Render unto Caesar what belongs to Caesar, and to God what belongs to God.
When we hear this saying of Jesus, our thoughts might turn immediately to religion and politics, or perhaps to taxes. But in reality this passage from Mark has nothing to do with those questions, at least not in the modern sense. It simply has to do with God. What Jesus is saying in his gentle way in this famous response to the Pharisees is that our imaginations are too small, even pathetic: that God is incomparable to anything, much less, anyone—any power. The choice is a false one, for God is not subject to that kind of choice. God is beyond all choices.
It is hard, if not impossible, to speak of God. We want to conceptualize God in some way, and so we come up with numbers: God is One, God is Three. The only God. God is infinite, omnipotent, ubiquitous, providential. God is good, God is love. None of these concepts is incorrect; they are just inadequate. For the human mind, our imagination, can only contain so much, deal with so much—a limitation rooted in our limited, finite experience as creatures on planet Earth.
For Jesus, God is not a concept or set of concepts; God is not something he imagines or of which he has an image; God is not one thing among others—the greatest thing ever, the Ultimate. Rather, God is the hidden heart of a human being’s deeply personal, mystical, living experience of being loved. God speaks to the heart of Jesus and sets it aflame. God is the reason Jesus gets up in the morning and looks at the sky in wonder. His experience of this God fixes his gaze on a world in which all human beings could be animated by this sense of God, thus transforming the human world into a reign of grace, the kingdom of God. Jesus yearns for a God-saturated world. And he prays, constantly, his whole being in communion with God.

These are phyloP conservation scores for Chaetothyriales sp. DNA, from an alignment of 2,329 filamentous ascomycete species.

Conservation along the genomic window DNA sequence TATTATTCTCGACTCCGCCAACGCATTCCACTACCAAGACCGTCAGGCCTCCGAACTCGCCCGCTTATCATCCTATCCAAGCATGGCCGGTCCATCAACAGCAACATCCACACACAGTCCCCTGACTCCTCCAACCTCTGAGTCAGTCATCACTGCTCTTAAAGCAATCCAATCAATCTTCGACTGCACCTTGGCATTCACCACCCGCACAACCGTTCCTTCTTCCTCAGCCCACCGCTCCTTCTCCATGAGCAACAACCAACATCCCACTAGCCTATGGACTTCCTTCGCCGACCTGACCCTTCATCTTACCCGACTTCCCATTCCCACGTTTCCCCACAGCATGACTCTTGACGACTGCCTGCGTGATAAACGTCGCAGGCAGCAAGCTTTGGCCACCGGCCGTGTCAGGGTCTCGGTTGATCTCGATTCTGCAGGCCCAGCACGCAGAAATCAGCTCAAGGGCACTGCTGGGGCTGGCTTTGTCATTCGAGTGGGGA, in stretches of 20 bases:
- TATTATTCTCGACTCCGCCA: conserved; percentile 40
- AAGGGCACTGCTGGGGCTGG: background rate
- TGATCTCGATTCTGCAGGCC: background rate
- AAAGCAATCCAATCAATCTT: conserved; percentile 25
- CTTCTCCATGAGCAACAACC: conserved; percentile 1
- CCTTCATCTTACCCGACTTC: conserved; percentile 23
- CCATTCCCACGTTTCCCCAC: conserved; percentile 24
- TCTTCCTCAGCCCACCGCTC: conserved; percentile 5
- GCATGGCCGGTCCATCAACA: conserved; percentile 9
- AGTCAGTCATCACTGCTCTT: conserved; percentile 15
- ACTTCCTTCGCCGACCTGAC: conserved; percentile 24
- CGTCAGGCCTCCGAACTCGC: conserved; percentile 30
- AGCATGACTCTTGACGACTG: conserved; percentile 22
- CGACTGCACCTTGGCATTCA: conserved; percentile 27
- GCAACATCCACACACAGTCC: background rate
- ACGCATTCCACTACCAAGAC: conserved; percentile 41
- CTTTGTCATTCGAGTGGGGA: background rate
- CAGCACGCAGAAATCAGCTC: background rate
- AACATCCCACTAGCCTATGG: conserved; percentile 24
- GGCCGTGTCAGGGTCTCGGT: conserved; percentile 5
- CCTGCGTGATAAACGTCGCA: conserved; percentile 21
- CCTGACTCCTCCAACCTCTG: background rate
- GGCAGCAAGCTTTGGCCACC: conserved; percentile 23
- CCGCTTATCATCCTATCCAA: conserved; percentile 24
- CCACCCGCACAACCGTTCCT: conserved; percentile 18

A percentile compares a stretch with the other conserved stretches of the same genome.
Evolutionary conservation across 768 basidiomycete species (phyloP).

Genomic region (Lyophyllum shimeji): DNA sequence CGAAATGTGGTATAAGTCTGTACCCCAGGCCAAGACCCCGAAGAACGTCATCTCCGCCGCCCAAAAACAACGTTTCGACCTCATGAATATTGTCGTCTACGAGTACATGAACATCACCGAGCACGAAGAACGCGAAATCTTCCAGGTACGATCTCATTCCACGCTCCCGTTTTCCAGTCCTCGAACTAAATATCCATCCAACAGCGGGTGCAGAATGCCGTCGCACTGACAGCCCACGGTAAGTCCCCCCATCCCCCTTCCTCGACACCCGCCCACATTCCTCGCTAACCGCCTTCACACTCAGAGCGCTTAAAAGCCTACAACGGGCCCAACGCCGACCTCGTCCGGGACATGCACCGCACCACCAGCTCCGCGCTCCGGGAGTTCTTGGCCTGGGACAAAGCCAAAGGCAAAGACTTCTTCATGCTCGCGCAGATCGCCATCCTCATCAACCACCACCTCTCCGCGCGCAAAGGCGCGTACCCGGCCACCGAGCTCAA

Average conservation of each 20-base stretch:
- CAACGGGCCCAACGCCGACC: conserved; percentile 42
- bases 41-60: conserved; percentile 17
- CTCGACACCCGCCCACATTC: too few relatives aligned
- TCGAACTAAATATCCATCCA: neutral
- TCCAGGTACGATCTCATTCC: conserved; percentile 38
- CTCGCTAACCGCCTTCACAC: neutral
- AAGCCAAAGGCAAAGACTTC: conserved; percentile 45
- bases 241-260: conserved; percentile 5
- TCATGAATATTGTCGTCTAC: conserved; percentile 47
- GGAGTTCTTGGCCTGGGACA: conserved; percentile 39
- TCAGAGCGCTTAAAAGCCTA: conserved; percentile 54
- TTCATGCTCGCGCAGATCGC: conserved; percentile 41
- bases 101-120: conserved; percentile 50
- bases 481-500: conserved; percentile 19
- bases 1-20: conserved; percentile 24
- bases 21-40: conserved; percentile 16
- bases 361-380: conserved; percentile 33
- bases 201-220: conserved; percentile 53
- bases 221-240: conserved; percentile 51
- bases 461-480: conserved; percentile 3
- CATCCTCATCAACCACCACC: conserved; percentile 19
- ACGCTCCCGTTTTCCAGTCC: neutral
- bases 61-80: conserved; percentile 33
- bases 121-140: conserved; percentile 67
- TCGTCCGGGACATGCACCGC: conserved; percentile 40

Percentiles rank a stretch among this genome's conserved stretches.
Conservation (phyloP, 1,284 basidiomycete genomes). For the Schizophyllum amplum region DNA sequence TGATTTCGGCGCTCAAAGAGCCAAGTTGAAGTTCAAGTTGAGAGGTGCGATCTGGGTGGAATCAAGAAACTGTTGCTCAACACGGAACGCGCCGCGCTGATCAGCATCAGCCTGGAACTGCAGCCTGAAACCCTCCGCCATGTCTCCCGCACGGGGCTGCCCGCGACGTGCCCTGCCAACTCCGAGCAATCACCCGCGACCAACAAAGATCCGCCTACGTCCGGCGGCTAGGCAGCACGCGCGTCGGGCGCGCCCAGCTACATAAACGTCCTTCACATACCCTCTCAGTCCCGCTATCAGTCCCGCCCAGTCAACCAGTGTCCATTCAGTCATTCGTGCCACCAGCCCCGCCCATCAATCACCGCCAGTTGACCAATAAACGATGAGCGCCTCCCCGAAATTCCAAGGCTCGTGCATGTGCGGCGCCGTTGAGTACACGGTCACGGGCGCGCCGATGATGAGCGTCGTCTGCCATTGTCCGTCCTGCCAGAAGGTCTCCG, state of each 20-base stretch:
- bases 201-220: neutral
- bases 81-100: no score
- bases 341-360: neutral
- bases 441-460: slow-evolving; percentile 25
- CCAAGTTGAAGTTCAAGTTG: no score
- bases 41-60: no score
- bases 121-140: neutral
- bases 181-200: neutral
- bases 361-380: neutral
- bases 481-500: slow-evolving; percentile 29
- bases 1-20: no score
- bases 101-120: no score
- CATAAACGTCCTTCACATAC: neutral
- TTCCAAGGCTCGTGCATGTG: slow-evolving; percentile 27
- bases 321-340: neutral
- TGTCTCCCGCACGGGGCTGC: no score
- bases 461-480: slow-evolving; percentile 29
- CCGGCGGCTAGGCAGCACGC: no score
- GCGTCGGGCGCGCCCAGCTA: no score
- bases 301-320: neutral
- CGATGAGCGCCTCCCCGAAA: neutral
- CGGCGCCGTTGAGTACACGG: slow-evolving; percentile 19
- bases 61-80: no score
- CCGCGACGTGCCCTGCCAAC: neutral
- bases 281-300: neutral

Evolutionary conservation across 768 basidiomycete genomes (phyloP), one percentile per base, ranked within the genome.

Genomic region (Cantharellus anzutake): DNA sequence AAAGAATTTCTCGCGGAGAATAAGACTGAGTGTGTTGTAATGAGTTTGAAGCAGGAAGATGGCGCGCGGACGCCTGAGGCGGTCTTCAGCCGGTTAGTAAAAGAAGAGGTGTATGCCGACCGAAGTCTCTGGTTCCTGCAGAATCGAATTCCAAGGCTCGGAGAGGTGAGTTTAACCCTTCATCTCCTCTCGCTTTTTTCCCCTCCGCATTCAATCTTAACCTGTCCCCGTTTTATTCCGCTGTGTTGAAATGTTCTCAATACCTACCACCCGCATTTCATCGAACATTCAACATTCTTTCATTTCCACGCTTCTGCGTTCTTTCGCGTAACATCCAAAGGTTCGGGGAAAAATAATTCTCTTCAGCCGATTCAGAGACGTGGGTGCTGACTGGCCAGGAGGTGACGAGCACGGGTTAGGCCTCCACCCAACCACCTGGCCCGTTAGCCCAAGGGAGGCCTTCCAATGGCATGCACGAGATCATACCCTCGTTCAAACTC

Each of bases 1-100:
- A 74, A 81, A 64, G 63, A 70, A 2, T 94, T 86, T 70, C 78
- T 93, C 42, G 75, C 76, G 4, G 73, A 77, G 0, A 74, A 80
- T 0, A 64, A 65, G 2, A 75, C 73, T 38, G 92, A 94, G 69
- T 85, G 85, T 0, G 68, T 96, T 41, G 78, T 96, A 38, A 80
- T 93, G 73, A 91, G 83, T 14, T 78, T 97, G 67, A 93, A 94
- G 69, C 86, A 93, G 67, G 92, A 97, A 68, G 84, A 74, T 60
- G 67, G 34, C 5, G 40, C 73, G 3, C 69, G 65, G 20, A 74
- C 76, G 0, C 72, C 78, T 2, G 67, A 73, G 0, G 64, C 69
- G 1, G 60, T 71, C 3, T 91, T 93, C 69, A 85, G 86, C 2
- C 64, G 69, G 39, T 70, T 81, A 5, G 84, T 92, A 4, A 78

Yes, Jesus prayed, in these words of the Psalmist: “Before the mountains were begotten and the earth and the world were brought forth, from everlasting to everlasting, you are God” (Psalm 90). Our time is limited, says the Psalmist, and after all the distractions and noise of life— the toil for survival, our political and religious arguments, even accomplishing good things—we return to dust.. For God is “all in all” (even in the dust), the only reality in whom we originally and finally “live and move and have our being” (Acts 17:28), even beyond the mortal horizon, in the Risen Life. And so every moment of life, every nanosecond, is filled with God’s glory. Our calling by God is to see this, to revel in it. As Jesus himself prayed: “Fill us at daybreak with your kindness, that we may shout for joy and gladness all our days.” For in the beginning, and in the end, and beyond the end, “you are God.”